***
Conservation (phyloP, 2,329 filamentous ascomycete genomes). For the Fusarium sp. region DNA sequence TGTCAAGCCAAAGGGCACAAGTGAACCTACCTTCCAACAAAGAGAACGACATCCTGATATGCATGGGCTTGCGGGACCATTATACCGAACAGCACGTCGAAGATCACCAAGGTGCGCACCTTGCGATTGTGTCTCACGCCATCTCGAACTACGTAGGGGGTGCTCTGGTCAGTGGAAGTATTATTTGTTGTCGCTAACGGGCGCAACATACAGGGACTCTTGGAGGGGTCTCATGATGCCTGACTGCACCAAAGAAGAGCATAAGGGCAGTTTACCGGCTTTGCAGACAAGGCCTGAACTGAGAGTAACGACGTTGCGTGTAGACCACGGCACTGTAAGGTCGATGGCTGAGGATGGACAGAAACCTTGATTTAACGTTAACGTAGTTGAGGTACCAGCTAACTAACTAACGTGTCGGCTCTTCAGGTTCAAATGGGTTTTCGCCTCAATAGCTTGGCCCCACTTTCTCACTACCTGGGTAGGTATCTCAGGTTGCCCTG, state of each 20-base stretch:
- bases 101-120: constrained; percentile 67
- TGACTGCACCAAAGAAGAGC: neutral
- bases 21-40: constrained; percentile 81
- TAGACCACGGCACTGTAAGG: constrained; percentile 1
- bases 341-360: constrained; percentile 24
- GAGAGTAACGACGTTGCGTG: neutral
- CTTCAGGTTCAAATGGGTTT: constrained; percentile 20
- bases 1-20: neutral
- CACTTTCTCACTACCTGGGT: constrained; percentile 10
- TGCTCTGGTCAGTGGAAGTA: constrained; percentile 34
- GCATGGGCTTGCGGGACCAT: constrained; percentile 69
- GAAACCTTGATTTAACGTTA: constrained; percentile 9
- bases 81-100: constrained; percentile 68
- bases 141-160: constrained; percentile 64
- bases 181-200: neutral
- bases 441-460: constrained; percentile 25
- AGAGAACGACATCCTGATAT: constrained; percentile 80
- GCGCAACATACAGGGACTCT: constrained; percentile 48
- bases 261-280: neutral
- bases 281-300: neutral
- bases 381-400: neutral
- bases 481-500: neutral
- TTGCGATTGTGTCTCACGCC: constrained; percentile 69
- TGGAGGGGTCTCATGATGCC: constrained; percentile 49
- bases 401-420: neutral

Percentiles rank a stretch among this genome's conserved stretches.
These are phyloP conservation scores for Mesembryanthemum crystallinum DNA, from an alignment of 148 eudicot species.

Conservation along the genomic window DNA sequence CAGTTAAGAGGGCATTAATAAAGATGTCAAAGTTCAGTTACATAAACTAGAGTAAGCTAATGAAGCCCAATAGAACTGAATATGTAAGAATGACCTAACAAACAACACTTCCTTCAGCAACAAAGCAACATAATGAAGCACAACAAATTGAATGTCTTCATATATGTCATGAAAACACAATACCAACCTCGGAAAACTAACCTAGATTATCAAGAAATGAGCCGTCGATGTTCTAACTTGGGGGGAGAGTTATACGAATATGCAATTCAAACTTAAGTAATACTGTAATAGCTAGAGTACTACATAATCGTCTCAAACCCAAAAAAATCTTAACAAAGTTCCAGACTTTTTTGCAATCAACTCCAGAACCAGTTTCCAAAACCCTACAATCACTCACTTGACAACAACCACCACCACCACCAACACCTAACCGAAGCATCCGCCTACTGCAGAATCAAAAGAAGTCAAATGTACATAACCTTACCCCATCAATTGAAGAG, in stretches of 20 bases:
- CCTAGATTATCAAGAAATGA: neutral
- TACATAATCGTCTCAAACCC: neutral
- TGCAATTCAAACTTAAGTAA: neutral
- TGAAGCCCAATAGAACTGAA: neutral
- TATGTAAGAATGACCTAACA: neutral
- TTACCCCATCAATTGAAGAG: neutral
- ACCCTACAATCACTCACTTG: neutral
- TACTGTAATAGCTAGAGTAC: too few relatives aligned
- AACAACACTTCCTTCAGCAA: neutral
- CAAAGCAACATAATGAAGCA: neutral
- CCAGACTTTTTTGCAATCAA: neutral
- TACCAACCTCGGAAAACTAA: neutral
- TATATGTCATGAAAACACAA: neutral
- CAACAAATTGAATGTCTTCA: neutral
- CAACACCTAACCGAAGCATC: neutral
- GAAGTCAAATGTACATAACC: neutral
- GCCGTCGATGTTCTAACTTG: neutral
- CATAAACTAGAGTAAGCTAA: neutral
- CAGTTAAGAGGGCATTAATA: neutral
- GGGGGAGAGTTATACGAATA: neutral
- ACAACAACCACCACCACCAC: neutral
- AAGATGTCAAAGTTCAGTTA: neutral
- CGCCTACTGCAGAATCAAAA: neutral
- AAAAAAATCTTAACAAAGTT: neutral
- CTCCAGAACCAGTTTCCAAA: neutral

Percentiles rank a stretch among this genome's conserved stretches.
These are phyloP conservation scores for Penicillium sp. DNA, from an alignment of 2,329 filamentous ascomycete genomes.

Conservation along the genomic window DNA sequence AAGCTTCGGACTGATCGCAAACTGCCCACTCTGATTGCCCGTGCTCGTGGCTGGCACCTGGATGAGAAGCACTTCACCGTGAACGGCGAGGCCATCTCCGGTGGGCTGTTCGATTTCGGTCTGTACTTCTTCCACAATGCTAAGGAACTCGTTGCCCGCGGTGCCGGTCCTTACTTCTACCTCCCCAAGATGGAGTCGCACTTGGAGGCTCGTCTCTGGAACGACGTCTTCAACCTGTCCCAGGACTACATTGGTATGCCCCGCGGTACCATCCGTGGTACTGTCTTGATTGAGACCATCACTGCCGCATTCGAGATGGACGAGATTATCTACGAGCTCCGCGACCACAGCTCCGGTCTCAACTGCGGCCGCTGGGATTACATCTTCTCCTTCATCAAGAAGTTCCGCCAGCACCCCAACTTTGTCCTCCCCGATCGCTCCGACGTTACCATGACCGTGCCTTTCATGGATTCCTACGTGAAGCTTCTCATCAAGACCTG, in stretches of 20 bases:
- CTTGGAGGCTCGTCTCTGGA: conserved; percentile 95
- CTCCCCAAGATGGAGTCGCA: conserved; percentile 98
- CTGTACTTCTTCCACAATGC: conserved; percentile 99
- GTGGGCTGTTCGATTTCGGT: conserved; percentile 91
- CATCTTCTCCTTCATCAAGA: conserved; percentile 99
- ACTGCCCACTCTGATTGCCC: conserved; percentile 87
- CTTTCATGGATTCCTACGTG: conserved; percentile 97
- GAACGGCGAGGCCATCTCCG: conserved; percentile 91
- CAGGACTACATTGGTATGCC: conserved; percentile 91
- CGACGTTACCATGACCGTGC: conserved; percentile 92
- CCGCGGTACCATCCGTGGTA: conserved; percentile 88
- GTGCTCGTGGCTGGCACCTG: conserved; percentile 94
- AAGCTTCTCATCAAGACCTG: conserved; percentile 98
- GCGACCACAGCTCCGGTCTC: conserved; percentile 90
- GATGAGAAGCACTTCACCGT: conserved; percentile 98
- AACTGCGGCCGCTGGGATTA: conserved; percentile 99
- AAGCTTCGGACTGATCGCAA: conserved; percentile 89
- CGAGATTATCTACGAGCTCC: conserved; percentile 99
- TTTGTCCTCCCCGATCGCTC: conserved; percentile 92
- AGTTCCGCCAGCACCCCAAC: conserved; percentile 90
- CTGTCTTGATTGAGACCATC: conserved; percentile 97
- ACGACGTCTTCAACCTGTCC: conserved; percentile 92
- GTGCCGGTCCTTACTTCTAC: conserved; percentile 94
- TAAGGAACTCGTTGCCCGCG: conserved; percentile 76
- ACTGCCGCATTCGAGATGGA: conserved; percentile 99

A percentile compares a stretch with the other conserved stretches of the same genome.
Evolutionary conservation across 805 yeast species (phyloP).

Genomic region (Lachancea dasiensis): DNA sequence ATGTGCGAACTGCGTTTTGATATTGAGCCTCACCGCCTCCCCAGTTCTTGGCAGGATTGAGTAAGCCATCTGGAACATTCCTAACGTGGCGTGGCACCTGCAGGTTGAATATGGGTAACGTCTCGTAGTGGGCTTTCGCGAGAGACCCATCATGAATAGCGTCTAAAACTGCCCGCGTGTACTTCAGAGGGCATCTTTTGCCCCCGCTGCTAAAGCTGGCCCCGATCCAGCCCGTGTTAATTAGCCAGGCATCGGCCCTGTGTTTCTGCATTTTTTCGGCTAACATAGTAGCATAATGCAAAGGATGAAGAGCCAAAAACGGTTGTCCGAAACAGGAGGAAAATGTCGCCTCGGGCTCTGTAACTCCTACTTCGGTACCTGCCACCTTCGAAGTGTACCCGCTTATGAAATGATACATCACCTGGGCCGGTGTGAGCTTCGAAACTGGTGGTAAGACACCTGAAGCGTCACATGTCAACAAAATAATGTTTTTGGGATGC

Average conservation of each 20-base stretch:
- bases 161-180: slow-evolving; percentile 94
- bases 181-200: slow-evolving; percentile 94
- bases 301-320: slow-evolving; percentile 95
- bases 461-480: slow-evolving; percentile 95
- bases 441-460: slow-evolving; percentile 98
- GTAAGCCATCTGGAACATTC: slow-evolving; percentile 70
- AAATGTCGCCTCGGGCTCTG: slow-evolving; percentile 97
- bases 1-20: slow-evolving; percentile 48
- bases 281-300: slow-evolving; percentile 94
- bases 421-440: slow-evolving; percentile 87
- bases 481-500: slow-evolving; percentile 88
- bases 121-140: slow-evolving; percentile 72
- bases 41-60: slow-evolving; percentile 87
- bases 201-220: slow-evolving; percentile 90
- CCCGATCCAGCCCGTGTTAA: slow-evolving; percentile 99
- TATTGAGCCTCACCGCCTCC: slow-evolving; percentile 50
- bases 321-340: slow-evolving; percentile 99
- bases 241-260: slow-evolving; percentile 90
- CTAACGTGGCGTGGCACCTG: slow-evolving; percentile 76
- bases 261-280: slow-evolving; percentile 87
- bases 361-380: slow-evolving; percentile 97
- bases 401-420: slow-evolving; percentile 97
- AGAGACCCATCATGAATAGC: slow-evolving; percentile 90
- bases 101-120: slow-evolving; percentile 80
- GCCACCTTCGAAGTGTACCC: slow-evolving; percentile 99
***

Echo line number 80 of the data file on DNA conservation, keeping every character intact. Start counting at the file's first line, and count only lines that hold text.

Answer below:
- GTGCCGGTCCTTACTTCTAC: conserved; percentile 94